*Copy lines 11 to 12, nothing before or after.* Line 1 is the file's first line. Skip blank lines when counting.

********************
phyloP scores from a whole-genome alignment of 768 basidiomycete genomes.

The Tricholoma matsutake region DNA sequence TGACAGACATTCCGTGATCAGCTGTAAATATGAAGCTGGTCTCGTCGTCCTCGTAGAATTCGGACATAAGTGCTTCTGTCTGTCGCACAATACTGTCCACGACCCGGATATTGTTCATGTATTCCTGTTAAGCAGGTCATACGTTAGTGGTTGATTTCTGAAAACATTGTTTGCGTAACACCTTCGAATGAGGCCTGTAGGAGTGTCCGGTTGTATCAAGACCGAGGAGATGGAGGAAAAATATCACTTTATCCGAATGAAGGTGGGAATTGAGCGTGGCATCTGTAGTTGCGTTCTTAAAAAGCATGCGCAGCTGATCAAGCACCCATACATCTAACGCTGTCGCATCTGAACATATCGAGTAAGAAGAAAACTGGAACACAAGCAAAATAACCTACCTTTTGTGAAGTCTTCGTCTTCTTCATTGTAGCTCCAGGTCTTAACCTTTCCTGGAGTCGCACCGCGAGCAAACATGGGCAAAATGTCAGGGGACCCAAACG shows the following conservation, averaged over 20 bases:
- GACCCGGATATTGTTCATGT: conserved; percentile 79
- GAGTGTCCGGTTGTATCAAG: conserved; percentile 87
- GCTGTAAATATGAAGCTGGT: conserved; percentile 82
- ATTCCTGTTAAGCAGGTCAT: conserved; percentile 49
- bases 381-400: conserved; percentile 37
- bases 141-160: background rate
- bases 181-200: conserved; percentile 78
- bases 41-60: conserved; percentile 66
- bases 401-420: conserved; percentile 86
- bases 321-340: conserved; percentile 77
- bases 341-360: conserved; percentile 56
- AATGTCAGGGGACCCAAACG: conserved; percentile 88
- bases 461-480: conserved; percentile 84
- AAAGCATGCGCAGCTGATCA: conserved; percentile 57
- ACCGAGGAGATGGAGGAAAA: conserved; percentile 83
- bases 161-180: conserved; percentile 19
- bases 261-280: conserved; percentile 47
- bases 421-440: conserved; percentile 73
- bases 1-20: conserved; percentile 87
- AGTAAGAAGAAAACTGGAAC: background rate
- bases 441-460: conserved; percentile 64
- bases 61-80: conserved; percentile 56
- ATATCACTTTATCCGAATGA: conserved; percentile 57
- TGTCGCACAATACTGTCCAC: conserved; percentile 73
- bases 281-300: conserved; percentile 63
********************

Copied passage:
- bases 401-420: conserved; percentile 86
- bases 321-340: conserved; percentile 77